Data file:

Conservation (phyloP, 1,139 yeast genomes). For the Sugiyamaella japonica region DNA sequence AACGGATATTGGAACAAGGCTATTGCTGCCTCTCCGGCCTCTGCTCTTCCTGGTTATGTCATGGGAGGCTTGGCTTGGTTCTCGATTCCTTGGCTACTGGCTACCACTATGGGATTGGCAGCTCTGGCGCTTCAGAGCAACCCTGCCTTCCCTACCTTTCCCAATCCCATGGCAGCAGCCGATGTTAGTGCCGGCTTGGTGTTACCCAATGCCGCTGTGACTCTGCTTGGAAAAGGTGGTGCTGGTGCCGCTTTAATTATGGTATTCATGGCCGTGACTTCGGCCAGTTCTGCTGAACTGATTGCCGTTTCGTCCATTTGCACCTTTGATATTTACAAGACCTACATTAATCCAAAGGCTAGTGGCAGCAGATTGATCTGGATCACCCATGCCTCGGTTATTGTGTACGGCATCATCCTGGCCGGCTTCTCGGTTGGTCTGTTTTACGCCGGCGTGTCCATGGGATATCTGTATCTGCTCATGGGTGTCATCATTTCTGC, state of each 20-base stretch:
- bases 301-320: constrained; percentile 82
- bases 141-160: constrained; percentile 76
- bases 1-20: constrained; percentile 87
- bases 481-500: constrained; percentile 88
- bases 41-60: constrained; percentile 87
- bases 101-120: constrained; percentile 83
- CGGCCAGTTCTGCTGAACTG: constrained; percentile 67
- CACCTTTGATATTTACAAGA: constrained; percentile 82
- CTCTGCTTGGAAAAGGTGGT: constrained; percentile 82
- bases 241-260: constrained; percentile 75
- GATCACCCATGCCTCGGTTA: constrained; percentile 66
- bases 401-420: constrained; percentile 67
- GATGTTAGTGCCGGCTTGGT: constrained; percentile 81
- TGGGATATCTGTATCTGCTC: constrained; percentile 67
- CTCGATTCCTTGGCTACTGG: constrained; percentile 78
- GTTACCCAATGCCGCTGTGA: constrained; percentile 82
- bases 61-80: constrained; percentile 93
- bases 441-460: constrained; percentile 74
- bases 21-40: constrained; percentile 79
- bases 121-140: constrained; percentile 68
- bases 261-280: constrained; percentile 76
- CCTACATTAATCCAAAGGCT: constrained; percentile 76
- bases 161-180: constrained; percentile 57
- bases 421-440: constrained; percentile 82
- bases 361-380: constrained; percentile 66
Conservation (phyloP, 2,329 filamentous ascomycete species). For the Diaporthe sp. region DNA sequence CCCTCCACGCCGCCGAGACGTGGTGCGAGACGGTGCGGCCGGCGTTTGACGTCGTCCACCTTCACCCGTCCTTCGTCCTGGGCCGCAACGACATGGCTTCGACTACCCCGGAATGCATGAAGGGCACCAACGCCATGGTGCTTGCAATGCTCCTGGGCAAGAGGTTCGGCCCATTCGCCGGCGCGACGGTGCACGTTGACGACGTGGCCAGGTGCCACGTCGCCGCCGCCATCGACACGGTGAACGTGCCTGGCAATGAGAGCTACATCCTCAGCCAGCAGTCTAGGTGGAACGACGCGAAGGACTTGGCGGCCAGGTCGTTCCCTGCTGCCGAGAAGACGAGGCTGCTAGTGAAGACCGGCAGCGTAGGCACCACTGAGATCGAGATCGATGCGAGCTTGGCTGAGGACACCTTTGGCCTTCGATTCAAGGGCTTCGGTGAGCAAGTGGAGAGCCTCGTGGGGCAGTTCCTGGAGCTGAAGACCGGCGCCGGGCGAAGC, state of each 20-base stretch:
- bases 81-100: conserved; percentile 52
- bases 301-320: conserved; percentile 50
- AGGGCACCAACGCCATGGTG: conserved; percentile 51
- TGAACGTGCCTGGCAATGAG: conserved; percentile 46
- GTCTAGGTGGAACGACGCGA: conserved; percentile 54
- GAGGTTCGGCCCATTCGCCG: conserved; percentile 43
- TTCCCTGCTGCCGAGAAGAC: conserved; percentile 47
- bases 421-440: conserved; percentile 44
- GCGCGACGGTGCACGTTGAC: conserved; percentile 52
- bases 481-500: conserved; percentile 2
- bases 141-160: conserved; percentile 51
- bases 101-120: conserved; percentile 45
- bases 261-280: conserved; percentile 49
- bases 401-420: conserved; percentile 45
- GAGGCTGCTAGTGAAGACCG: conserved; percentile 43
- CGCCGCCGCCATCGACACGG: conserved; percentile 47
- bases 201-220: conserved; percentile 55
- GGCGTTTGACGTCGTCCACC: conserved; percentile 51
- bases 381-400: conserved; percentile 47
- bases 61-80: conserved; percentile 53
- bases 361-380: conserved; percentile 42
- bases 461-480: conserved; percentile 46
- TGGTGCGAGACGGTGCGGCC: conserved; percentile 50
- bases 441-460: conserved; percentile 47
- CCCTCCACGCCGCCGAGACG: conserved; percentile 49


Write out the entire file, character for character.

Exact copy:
Conservation (phyloP, 1,139 yeast genomes). For the Sugiyamaella japonica region DNA sequence AACGGATATTGGAACAAGGCTATTGCTGCCTCTCCGGCCTCTGCTCTTCCTGGTTATGTCATGGGAGGCTTGGCTTGGTTCTCGATTCCTTGGCTACTGGCTACCACTATGGGATTGGCAGCTCTGGCGCTTCAGAGCAACCCTGCCTTCCCTACCTTTCCCAATCCCATGGCAGCAGCCGATGTTAGTGCCGGCTTGGTGTTACCCAATGCCGCTGTGACTCTGCTTGGAAAAGGTGGTGCTGGTGCCGCTTTAATTATGGTATTCATGGCCGTGACTTCGGCCAGTTCTGCTGAACTGATTGCCGTTTCGTCCATTTGCACCTTTGATATTTACAAGACCTACATTAATCCAAAGGCTAGTGGCAGCAGATTGATCTGGATCACCCATGCCTCGGTTATTGTGTACGGCATCATCCTGGCCGGCTTCTCGGTTGGTCTGTTTTACGCCGGCGTGTCCATGGGATATCTGTATCTGCTCATGGGTGTCATCATTTCTGC, state of each 20-base stretch:
- bases 301-320: constrained; percentile 82
- bases 141-160: constrained; percentile 76
- bases 1-20: constrained; percentile 87
- bases 481-500: constrained; percentile 88
- bases 41-60: constrained; percentile 87
- bases 101-120: constrained; percentile 83
- CGGCCAGTTCTGCTGAACTG: constrained; percentile 67
- CACCTTTGATATTTACAAGA: constrained; percentile 82
- CTCTGCTTGGAAAAGGTGGT: constrained; percentile 82
- bases 241-260: constrained; percentile 75
- GATCACCCATGCCTCGGTTA: constrained; percentile 66
- bases 401-420: constrained; percentile 67
- GATGTTAGTGCCGGCTTGGT: constrained; percentile 81
- TGGGATATCTGTATCTGCTC: constrained; percentile 67
- CTCGATTCCTTGGCTACTGG: constrained; percentile 78
- GTTACCCAATGCCGCTGTGA: constrained; percentile 82
- bases 61-80: constrained; percentile 93
- bases 441-460: constrained; percentile 74
- bases 21-40: constrained; percentile 79
- bases 121-140: constrained; percentile 68
- bases 261-280: constrained; percentile 76
- CCTACATTAATCCAAAGGCT: constrained; percentile 76
- bases 161-180: constrained; percentile 57
- bases 421-440: constrained; percentile 82
- bases 361-380: constrained; percentile 66
Conservation (phyloP, 2,329 filamentous ascomycete species). For the Diaporthe sp. region DNA sequence CCCTCCACGCCGCCGAGACGTGGTGCGAGACGGTGCGGCCGGCGTTTGACGTCGTCCACCTTCACCCGTCCTTCGTCCTGGGCCGCAACGACATGGCTTCGACTACCCCGGAATGCATGAAGGGCACCAACGCCATGGTGCTTGCAATGCTCCTGGGCAAGAGGTTCGGCCCATTCGCCGGCGCGACGGTGCACGTTGACGACGTGGCCAGGTGCCACGTCGCCGCCGCCATCGACACGGTGAACGTGCCTGGCAATGAGAGCTACATCCTCAGCCAGCAGTCTAGGTGGAACGACGCGAAGGACTTGGCGGCCAGGTCGTTCCCTGCTGCCGAGAAGACGAGGCTGCTAGTGAAGACCGGCAGCGTAGGCACCACTGAGATCGAGATCGATGCGAGCTTGGCTGAGGACACCTTTGGCCTTCGATTCAAGGGCTTCGGTGAGCAAGTGGAGAGCCTCGTGGGGCAGTTCCTGGAGCTGAAGACCGGCGCCGGGCGAAGC, state of each 20-base stretch:
- bases 81-100: conserved; percentile 52
- bases 301-320: conserved; percentile 50
- AGGGCACCAACGCCATGGTG: conserved; percentile 51
- TGAACGTGCCTGGCAATGAG: conserved; percentile 46
- GTCTAGGTGGAACGACGCGA: conserved; percentile 54
- GAGGTTCGGCCCATTCGCCG: conserved; percentile 43
- TTCCCTGCTGCCGAGAAGAC: conserved; percentile 47
- bases 421-440: conserved; percentile 44
- GCGCGACGGTGCACGTTGAC: conserved; percentile 52
- bases 481-500: conserved; percentile 2
- bases 141-160: conserved; percentile 51
- bases 101-120: conserved; percentile 45
- bases 261-280: conserved; percentile 49
- bases 401-420: conserved; percentile 45
- GAGGCTGCTAGTGAAGACCG: conserved; percentile 43
- CGCCGCCGCCATCGACACGG: conserved; percentile 47
- bases 201-220: conserved; percentile 55
- GGCGTTTGACGTCGTCCACC: conserved; percentile 51
- bases 381-400: conserved; percentile 47
- bases 61-80: conserved; percentile 53
- bases 361-380: conserved; percentile 42
- bases 461-480: conserved; percentile 46
- TGGTGCGAGACGGTGCGGCC: conserved; percentile 50
- bases 441-460: conserved; percentile 47
- CCCTCCACGCCGCCGAGACG: conserved; percentile 49